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Why Epic myChart is NOT a Personal Health Record | Healthcare Revisited

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Why Epic myChart is NOT a Personal Health Record


Epic Systems MyChartI’ve spent most of the day today listening to  conversations about Epic myChart. As I’ve learned more, it’s become very clear that myChart is a good set of tools. But I have to suppress my urge to correct people every time they call it a Personal Health Record. It’s not. Why? Well, let’s start with a definition. One of the best definitions  of a Personal Health Record (and one of the most widely accepted and authoritative) that I’ve seen comes from HIMSS (Healthcare Information and Management Systems Society). They define a PHR as being:

“Universally accessible and layperson comprehensible, used as a lifelong tool for managing relevant health information…  Owned, managed and shared by the individual or his or her legal proxy(s), [allowing patients or proxies to] receive data from all constituents that participate in the individual’s healthcare…, enter their own data, and designate read-only access to the ePHR.”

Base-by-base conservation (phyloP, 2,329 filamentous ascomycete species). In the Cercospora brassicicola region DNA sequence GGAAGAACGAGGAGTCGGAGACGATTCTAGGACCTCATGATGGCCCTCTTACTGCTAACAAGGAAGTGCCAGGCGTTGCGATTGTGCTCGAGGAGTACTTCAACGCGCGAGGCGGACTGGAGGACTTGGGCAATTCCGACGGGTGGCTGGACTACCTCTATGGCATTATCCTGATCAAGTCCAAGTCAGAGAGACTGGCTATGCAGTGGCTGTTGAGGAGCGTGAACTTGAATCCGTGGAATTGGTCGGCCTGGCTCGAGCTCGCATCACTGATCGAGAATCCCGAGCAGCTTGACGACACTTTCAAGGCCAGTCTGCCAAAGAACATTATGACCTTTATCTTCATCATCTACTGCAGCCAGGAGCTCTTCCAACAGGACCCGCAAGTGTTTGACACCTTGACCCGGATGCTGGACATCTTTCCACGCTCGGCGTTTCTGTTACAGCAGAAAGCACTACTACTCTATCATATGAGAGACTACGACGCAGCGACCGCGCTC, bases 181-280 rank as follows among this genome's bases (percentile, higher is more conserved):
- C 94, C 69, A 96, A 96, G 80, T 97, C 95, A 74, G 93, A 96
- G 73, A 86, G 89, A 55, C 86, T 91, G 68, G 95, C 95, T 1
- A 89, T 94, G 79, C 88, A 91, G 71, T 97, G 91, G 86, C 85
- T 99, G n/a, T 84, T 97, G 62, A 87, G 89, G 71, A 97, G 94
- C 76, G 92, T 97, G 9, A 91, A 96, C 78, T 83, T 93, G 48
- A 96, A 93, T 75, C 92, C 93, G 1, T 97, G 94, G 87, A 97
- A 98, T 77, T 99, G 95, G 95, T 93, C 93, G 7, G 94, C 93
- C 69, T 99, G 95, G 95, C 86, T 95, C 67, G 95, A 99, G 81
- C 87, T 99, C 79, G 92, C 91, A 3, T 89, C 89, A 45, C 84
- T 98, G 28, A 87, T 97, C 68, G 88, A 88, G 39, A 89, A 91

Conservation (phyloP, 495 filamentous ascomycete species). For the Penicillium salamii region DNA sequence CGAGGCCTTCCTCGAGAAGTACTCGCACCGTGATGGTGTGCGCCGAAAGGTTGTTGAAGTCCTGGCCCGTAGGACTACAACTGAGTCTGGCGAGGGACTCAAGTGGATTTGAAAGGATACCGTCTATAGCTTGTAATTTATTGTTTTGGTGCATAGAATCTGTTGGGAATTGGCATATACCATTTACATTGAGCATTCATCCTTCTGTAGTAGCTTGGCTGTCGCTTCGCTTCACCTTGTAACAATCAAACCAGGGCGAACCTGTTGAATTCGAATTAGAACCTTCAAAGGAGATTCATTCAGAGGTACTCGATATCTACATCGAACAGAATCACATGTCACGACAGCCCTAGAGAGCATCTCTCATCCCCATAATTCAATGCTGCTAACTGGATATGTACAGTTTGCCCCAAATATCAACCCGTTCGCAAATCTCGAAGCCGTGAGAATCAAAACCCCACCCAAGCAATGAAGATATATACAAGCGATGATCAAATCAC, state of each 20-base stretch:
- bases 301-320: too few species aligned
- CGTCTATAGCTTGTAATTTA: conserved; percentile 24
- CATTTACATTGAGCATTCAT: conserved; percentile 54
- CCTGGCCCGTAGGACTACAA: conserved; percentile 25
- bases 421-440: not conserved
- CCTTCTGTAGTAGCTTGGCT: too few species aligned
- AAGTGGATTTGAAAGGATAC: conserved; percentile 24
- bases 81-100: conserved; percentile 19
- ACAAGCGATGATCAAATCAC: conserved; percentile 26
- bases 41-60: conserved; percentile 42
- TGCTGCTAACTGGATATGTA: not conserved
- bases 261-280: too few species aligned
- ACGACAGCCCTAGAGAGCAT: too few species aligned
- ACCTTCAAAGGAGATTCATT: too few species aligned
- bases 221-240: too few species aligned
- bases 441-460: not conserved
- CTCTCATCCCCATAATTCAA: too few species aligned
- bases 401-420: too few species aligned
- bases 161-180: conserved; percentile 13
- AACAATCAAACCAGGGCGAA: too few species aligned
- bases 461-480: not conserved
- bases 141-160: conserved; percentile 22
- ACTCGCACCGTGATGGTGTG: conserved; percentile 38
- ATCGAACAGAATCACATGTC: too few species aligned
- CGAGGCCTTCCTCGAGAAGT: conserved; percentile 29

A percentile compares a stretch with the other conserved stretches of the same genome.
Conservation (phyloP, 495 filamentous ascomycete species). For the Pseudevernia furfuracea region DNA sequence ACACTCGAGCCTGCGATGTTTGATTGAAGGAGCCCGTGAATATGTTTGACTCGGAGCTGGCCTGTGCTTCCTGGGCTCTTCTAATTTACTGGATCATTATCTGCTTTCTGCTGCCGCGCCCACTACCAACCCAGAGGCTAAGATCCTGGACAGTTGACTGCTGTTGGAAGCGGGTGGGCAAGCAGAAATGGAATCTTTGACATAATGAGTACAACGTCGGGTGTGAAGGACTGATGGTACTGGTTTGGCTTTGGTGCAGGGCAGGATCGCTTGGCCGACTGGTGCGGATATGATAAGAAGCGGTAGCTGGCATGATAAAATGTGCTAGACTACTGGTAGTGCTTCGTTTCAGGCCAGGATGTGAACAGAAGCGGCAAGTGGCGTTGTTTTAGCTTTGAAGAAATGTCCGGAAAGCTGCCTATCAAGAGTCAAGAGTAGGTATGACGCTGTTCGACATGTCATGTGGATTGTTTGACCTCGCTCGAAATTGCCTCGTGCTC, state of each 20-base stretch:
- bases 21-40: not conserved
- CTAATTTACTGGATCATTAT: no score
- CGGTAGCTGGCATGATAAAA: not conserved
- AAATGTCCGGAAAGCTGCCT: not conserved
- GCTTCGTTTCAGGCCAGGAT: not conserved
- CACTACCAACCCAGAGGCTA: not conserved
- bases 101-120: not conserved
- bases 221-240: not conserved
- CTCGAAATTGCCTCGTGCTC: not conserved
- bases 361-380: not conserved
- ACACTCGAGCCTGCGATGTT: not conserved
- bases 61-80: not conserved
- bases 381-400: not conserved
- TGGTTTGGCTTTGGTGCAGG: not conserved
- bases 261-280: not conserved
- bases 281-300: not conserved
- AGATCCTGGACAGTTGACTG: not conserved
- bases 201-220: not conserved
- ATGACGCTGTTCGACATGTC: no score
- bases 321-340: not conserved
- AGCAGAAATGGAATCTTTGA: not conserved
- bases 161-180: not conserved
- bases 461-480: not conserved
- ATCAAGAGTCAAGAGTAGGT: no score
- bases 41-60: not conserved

If we break that definition apart, there are arguably four key components to this definition:

  1. Accessible and understandable
  2. Shareable, portable and lifelong
  3. Comprehensive (contains all relavent data)
  4. Owned and managed by the patient

Now myChart has done a reasonable (but not ideal) job with the first component. Presenting a patient’s medical information in an online format in an easy to navigate tool, using patient friendly terminology is a huge step forward; especially for an industry that’s known for its cryptic “medicalese” language and unwillingness to provide patients with access to information. I’ll post again soon about what I think is needed in order to make more meaningful strides towards truly understandable medical information. For now, I’m willing to concede that myChart meets this criteria.